Sorry, this item is not available in
Image not available for
Color:
Image not available

To view this video download Flash Player

 


or
Sign in to turn on 1-Click ordering
More Buying Choices
Have one to sell? Sell yours here
Tell the Publisher!
I'd like to read this book on Kindle

Don't have a Kindle? Get your Kindle here, or download a FREE Kindle Reading App.

Last Well Person: How to Stay Well Despite the Health-care System [Hardcover]

by Nortin M. Hadler
4.1 out of 5 stars  See all reviews (29 customer reviews)

List Price: $49.95
Price: $37.51 & FREE Shipping. Details
You Save: $12.44 (25%)
o o o o o o o o o o o o o o o o o o o o o o o o o o o o o o o o o o o o o o o o o o o o o o o o o o o o o o o o o o o o o o o o
Only 2 left in stock (more on the way).
Ships from and sold by Amazon.com. Gift-wrap available.
Want it tomorrow, April 25? Choose One-Day Shipping at checkout. Details
Free Two-Day Shipping for College Students with Amazon Student

Formats

Amazon Price New from Used from
Hardcover $37.51  
Paperback $17.23  
Unknown Binding --  
Sell Us Your Books
Get up to 80% back when you sell us your books, even if you didn't buy them at Amazon. Learn more

Book Description

September 15, 2004 0773527958 978-0773527959 1
Are we all diseased time bombs? In The Last Well Person Dr Nortin Hadler argues that unfounded assertions, massaged data, and flagrant marketing have led to the medicalization of everyday life. He systematically builds the case that constant medical monitoring and unnecessary intervention are hazards to our health, severely reducing our quality of life. Sick with worry, we are a culture panicked by many illnesses - cardio-vascular disease, obesity, adult onset diabetes, fatigue, and breast cancer. Especially insidious, contends Hadler, is the misuse of longevity statistics in turning the difficulties experienced through a natural course of life, such as aging, back pain, and osteoporosis, into illnesses. He shows that the medical profession's current notion that such predicaments can be avoided is fatuous and self-serving. And he argues that most heart bypass surgery, mammography, cholesterol screening, and treatment to prevent prostate cancer should be avoided.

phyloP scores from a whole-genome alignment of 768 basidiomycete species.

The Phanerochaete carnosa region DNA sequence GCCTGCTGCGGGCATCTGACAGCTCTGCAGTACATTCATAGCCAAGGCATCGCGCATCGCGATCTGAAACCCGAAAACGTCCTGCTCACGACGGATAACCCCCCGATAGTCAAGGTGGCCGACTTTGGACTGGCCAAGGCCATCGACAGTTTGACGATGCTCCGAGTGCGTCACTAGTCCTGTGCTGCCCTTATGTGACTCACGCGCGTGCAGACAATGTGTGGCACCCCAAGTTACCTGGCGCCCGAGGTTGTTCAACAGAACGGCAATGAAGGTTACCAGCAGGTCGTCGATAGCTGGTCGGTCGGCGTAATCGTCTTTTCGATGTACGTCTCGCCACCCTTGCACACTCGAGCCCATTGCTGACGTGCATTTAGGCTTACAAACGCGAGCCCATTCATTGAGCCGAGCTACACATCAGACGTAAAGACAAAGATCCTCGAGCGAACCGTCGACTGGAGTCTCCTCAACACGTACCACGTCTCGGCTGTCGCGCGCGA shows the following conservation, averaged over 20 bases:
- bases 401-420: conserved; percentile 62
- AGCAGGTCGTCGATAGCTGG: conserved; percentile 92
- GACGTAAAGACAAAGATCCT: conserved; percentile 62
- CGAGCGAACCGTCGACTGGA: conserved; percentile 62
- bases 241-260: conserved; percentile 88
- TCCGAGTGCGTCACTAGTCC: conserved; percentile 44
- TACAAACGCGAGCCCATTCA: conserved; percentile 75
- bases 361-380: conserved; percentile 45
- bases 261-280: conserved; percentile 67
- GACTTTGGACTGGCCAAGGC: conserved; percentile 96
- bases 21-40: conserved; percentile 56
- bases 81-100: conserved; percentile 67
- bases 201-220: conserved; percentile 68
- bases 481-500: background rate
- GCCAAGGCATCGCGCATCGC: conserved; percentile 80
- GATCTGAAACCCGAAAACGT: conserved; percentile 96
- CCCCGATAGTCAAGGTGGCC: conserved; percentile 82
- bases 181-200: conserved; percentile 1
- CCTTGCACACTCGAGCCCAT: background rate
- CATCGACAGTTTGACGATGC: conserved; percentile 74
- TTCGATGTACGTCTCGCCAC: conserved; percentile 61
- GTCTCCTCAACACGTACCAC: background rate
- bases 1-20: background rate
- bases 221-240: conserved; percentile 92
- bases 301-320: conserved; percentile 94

Frequently Bought Together

Last Well Person: How to Stay Well Despite the Health-care System + Worried Sick: A Prescription for Health in an Overtreated America (H. Eugene and Lillian Youngs Lehman) + Stabbed in the Back: Confronting Back Pain in an Overtreated Society
Price for all three: $94.21

Buy the selected items together


Editorial Reviews

From The New England Journal of Medicine